British Council

by Garie Briones


At the conclusion of the first phase of the Community Policing Project, the Community Policing Team together with British Council’s Country Director Nick Thomas had a chit chat with Ambassador Asif Ahmad to apprise him on the project developments one year hence.

Phill Thomson, Project Team Leader, talked about the project’s milestones. These are:

  • Implementation of the project in 34 communities across 7 provinces in the conflict-affected areas in Mindanao (ARMM provinces plus Lanao del Sur and North Cotabato) and 32 Moro Islamic Liberation Front. 
  • Conduct of a baseline study to gauge the communities’ level of knowledge on the community policing and understand their perspectives on law enforcers and their local peace and order situation.
  • Face-to-face awareness consultation done with 23,623 people
  • 834,000 people made aware of what community policing is as a philosophy and its main elements through different media platforms. Audience ranged from ordinary citizens to police staff in all regions in PRO-ARMM, and those police officers, who were undergoing training programmes in colleges run by Philippine Public Safety College—the training arm of the police, jail and fire bureaus.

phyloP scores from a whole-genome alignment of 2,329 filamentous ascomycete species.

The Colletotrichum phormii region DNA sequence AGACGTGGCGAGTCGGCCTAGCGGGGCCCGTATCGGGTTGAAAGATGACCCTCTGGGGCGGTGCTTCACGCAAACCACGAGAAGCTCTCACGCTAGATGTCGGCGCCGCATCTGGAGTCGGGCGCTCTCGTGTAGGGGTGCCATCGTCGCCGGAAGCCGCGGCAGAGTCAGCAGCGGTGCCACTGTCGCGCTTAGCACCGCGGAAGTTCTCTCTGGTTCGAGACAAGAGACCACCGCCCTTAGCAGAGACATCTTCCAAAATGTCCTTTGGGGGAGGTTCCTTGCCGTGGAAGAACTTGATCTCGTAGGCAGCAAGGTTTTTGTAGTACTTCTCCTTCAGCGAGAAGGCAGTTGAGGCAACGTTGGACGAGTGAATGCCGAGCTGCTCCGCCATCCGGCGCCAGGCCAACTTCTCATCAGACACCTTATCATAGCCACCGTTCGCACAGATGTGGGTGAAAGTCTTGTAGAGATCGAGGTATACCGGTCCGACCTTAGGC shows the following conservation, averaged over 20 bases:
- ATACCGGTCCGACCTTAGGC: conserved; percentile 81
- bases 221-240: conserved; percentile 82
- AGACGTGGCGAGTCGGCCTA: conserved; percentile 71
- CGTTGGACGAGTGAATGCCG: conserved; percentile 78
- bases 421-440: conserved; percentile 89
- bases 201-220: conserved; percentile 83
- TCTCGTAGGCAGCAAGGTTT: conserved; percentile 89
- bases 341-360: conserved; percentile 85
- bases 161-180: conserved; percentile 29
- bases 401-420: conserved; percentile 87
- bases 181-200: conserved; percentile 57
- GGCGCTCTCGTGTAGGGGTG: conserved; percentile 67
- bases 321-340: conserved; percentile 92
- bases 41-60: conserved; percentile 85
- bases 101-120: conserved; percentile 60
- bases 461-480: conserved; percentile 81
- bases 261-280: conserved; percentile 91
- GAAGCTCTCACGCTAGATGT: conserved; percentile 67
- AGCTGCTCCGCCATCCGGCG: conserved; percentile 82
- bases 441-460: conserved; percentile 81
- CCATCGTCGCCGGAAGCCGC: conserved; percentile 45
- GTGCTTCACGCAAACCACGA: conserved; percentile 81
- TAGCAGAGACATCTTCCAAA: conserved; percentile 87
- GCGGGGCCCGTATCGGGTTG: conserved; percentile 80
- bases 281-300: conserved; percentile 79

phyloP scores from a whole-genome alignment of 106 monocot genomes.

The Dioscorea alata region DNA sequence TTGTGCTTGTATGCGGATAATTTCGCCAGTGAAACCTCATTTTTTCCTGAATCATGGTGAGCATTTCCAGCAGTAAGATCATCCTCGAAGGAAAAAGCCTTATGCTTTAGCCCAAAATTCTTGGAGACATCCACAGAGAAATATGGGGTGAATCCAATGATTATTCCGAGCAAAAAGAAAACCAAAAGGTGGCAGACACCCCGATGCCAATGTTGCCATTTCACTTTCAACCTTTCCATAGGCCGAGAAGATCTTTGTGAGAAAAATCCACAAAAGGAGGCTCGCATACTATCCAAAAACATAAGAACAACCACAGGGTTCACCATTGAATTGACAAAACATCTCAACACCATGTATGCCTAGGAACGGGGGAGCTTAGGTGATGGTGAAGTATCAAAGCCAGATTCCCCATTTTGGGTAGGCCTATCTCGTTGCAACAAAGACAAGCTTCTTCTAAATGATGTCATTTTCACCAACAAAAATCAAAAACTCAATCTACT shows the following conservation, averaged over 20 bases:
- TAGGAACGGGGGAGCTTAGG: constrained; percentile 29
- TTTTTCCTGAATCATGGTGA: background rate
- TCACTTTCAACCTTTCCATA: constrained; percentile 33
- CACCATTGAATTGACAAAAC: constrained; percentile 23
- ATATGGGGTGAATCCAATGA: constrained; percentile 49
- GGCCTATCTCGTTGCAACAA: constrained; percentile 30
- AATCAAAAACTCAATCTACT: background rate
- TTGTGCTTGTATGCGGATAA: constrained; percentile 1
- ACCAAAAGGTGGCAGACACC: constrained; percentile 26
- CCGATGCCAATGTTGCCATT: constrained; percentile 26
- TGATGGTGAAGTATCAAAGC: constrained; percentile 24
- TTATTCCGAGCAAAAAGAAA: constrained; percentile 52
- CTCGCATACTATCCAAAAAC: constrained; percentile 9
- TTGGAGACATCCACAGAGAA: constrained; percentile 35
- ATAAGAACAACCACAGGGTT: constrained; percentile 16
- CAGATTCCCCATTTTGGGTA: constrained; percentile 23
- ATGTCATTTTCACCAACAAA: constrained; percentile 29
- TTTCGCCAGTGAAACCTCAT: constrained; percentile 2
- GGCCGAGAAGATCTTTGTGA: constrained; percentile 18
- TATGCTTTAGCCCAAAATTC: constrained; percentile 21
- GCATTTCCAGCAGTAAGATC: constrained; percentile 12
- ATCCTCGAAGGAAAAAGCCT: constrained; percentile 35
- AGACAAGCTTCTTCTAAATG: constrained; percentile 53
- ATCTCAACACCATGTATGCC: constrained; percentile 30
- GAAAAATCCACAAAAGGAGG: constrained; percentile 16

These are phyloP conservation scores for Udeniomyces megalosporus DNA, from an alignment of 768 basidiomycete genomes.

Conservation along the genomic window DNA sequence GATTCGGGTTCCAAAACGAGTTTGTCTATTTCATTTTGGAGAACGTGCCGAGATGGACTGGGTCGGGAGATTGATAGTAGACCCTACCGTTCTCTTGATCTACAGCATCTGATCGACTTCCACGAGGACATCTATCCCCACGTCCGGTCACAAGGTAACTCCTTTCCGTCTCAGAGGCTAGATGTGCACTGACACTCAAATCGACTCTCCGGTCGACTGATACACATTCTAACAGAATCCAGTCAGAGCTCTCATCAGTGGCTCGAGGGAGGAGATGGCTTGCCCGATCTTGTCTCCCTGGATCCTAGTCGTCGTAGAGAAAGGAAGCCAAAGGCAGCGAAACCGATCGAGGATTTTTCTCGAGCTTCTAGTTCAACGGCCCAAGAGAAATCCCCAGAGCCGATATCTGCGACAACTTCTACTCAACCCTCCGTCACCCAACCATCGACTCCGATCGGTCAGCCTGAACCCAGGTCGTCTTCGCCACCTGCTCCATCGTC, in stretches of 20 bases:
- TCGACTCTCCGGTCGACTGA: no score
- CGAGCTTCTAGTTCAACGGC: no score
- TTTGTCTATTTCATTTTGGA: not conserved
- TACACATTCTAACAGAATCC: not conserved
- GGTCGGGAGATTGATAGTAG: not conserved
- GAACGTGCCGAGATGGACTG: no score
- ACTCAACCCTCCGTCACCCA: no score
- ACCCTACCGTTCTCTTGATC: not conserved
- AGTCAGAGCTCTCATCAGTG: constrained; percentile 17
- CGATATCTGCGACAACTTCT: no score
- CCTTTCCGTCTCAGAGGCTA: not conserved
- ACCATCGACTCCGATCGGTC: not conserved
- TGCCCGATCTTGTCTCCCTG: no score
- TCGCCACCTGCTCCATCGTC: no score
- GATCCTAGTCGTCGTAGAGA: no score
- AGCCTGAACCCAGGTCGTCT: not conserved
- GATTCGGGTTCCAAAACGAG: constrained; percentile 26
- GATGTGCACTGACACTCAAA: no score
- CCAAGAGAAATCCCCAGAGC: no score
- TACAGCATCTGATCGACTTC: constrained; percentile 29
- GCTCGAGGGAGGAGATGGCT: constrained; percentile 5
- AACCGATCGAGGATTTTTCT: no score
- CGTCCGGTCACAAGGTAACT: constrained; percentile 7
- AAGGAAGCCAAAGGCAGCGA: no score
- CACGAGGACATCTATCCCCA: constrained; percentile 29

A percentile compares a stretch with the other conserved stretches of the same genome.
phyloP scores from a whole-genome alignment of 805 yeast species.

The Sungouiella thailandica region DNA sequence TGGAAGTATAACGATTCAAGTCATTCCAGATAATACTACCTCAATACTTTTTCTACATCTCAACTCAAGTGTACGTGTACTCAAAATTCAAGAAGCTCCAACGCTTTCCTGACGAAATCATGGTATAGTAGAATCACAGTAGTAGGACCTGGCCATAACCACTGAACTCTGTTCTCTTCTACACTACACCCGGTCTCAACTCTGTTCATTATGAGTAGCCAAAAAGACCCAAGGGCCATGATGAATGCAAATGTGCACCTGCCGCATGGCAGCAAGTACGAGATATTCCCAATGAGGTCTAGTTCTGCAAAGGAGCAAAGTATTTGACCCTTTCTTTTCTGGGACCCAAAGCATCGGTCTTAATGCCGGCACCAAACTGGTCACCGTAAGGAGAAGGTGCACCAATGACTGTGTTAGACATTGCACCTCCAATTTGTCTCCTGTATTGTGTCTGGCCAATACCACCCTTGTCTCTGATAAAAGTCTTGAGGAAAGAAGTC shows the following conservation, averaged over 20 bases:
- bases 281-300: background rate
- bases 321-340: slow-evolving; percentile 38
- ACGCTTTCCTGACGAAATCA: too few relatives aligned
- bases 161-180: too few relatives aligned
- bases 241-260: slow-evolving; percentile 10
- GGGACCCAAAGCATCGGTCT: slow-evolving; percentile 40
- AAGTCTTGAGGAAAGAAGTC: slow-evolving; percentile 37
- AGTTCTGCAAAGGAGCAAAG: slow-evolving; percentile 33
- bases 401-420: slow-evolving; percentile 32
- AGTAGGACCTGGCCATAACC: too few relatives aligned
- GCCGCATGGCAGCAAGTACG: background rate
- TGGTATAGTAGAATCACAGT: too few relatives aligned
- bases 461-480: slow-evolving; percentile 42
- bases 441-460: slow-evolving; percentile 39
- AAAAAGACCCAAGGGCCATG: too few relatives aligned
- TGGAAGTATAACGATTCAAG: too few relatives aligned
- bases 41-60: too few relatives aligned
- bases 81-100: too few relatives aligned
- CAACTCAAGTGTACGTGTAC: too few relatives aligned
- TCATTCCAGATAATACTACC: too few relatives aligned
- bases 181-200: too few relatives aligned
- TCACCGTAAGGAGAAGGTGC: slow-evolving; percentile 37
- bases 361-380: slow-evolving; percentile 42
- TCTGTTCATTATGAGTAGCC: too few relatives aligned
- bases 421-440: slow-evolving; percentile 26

• Convening of a technical working group composed of senior representatives from key security and policing agencies of the government and civil society organisations (Conciliation Resources and Moro Islamic Liberation Front). With a total membership of 11 individuals, the TWG was instrumental in helping shape the community policing strategy toolkit.  A document that is Filipino in context and is owned by the communities from conflict-affected areas in Mindanao.
  • Training of around 110 facilitators who took the lead in conducting awareness raising and consultation sessions in covered areas.  These were a mix group of trainers from the police, MILF, instructors from the police college and civil society groups.
  • Development of the main product of the project: A Community Policing Toolkit for the Bangsamoro. In a nutshell, the toolkit is divided into two parts. The first part contains the background of the project, design, methodology and community policing as a concept and its accompanying elements.  The latter part contains the 74 key elements presented in matrix form that represent some practical options that should act as guide for the implementation of community policing in a certain area.   The toolkit represents the initiatives and 74 practical steps that can be undertaken to operationalize the five key elements on which the community policing strategy for conflict-affected areas in Mindanao is based.

Ambassador Ahmad shared some of his thoughts on the project. He appreciates the fact that the project adds value to and further complements the UK government’s involvement in the peace process in Mindanao. Indeed, the project has shown so much potential and underscores what community involvement and ownership can do to development work. It raised the profile of the British Council and changed some individual behaviours and personal attitudes on community policing. Thus, it is crucially important that project developments are kept in the public domain by bringing stories from the ground to Manila, for instance. To the Ambassador, in the end the project should be able to shine a light not just on the Bangsamoro but also help change mindsets through a model that every police office should know and understand by heart.